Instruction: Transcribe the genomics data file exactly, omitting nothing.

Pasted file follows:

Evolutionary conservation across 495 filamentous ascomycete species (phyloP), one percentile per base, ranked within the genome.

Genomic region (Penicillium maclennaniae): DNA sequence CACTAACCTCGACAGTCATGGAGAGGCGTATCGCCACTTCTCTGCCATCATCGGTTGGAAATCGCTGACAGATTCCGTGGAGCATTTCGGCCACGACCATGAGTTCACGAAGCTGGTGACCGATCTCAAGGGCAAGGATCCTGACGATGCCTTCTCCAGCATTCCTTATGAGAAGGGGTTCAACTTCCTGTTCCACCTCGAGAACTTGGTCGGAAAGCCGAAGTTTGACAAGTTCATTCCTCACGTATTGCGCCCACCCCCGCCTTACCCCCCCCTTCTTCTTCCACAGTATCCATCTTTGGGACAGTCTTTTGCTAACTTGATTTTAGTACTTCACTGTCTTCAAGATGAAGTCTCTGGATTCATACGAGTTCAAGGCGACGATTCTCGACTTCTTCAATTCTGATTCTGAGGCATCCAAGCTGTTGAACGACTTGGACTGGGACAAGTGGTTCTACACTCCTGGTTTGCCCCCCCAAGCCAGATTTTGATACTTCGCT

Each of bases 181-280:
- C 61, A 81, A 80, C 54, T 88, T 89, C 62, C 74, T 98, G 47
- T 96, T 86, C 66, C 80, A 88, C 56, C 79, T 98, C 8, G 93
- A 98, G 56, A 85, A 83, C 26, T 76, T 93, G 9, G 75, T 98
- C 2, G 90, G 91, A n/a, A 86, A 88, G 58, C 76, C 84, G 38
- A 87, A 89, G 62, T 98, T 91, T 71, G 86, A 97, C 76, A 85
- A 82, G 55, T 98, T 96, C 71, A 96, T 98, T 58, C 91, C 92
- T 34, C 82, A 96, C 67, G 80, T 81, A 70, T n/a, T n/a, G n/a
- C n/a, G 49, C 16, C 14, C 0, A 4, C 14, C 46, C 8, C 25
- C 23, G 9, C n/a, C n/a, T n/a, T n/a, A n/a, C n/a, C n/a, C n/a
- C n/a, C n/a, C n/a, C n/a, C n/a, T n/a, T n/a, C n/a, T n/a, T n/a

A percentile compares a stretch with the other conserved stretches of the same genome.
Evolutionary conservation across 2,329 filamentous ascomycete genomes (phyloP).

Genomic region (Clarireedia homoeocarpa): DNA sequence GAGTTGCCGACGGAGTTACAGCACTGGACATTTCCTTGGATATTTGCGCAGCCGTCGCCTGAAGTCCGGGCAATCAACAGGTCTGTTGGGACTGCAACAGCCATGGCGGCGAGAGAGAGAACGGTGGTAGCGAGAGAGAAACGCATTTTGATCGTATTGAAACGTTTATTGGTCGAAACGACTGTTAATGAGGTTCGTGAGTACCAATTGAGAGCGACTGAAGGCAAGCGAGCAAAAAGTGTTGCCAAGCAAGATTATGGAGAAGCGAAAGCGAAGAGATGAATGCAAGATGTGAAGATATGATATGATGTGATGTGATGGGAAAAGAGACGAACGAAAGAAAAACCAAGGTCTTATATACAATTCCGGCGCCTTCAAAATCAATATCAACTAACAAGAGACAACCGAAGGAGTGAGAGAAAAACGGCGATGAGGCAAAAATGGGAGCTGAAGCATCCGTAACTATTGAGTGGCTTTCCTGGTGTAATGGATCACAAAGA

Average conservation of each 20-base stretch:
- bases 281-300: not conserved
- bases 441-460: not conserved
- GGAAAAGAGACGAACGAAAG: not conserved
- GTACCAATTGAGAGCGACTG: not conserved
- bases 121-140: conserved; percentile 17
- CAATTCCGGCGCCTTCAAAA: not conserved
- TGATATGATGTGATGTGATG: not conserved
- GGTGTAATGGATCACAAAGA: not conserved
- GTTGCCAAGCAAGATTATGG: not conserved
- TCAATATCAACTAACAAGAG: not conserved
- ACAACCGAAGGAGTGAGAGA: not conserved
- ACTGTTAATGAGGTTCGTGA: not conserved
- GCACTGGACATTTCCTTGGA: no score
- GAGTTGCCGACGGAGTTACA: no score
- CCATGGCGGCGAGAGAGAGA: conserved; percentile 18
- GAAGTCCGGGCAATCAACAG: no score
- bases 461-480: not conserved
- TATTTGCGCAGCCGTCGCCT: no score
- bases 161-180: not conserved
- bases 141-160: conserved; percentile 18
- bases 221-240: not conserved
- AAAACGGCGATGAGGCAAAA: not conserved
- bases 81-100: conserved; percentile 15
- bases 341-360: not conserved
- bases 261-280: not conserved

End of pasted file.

Evolutionary conservation across 495 filamentous ascomycete species (phyloP), one percentile per base, ranked within the genome.

Genomic region (Penicillium maclennaniae): DNA sequence CACTAACCTCGACAGTCATGGAGAGGCGTATCGCCACTTCTCTGCCATCATCGGTTGGAAATCGCTGACAGATTCCGTGGAGCATTTCGGCCACGACCATGAGTTCACGAAGCTGGTGACCGATCTCAAGGGCAAGGATCCTGACGATGCCTTCTCCAGCATTCCTTATGAGAAGGGGTTCAACTTCCTGTTCCACCTCGAGAACTTGGTCGGAAAGCCGAAGTTTGACAAGTTCATTCCTCACGTATTGCGCCCACCCCCGCCTTACCCCCCCCTTCTTCTTCCACAGTATCCATCTTTGGGACAGTCTTTTGCTAACTTGATTTTAGTACTTCACTGTCTTCAAGATGAAGTCTCTGGATTCATACGAGTTCAAGGCGACGATTCTCGACTTCTTCAATTCTGATTCTGAGGCATCCAAGCTGTTGAACGACTTGGACTGGGACAAGTGGTTCTACACTCCTGGTTTGCCCCCCCAAGCCAGATTTTGATACTTCGCT

Each of bases 181-280:
- C 61, A 81, A 80, C 54, T 88, T 89, C 62, C 74, T 98, G 47
- T 96, T 86, C 66, C 80, A 88, C 56, C 79, T 98, C 8, G 93
- A 98, G 56, A 85, A 83, C 26, T 76, T 93, G 9, G 75, T 98
- C 2, G 90, G 91, A n/a, A 86, A 88, G 58, C 76, C 84, G 38
- A 87, A 89, G 62, T 98, T 91, T 71, G 86, A 97, C 76, A 85
- A 82, G 55, T 98, T 96, C 71, A 96, T 98, T 58, C 91, C 92
- T 34, C 82, A 96, C 67, G 80, T 81, A 70, T n/a, T n/a, G n/a
- C n/a, G 49, C 16, C 14, C 0, A 4, C 14, C 46, C 8, C 25
- C 23, G 9, C n/a, C n/a, T n/a, T n/a, A n/a, C n/a, C n/a, C n/a
- C n/a, C n/a, C n/a, C n/a, C n/a, T n/a, T n/a, C n/a, T n/a, T n/a

A percentile compares a stretch with the other conserved stretches of the same genome.
Evolutionary conservation across 2,329 filamentous ascomycete genomes (phyloP).

Genomic region (Clarireedia homoeocarpa): DNA sequence GAGTTGCCGACGGAGTTACAGCACTGGACATTTCCTTGGATATTTGCGCAGCCGTCGCCTGAAGTCCGGGCAATCAACAGGTCTGTTGGGACTGCAACAGCCATGGCGGCGAGAGAGAGAACGGTGGTAGCGAGAGAGAAACGCATTTTGATCGTATTGAAACGTTTATTGGTCGAAACGACTGTTAATGAGGTTCGTGAGTACCAATTGAGAGCGACTGAAGGCAAGCGAGCAAAAAGTGTTGCCAAGCAAGATTATGGAGAAGCGAAAGCGAAGAGATGAATGCAAGATGTGAAGATATGATATGATGTGATGTGATGGGAAAAGAGACGAACGAAAGAAAAACCAAGGTCTTATATACAATTCCGGCGCCTTCAAAATCAATATCAACTAACAAGAGACAACCGAAGGAGTGAGAGAAAAACGGCGATGAGGCAAAAATGGGAGCTGAAGCATCCGTAACTATTGAGTGGCTTTCCTGGTGTAATGGATCACAAAGA

Average conservation of each 20-base stretch:
- bases 281-300: not conserved
- bases 441-460: not conserved
- GGAAAAGAGACGAACGAAAG: not conserved
- GTACCAATTGAGAGCGACTG: not conserved
- bases 121-140: conserved; percentile 17
- CAATTCCGGCGCCTTCAAAA: not conserved
- TGATATGATGTGATGTGATG: not conserved
- GGTGTAATGGATCACAAAGA: not conserved
- GTTGCCAAGCAAGATTATGG: not conserved
- TCAATATCAACTAACAAGAG: not conserved
- ACAACCGAAGGAGTGAGAGA: not conserved
- ACTGTTAATGAGGTTCGTGA: not conserved
- GCACTGGACATTTCCTTGGA: no score
- GAGTTGCCGACGGAGTTACA: no score
- CCATGGCGGCGAGAGAGAGA: conserved; percentile 18
- GAAGTCCGGGCAATCAACAG: no score
- bases 461-480: not conserved
- TATTTGCGCAGCCGTCGCCT: no score
- bases 161-180: not conserved
- bases 141-160: conserved; percentile 18
- bases 221-240: not conserved
- AAAACGGCGATGAGGCAAAA: not conserved
- bases 81-100: conserved; percentile 15
- bases 341-360: not conserved
- bases 261-280: not conserved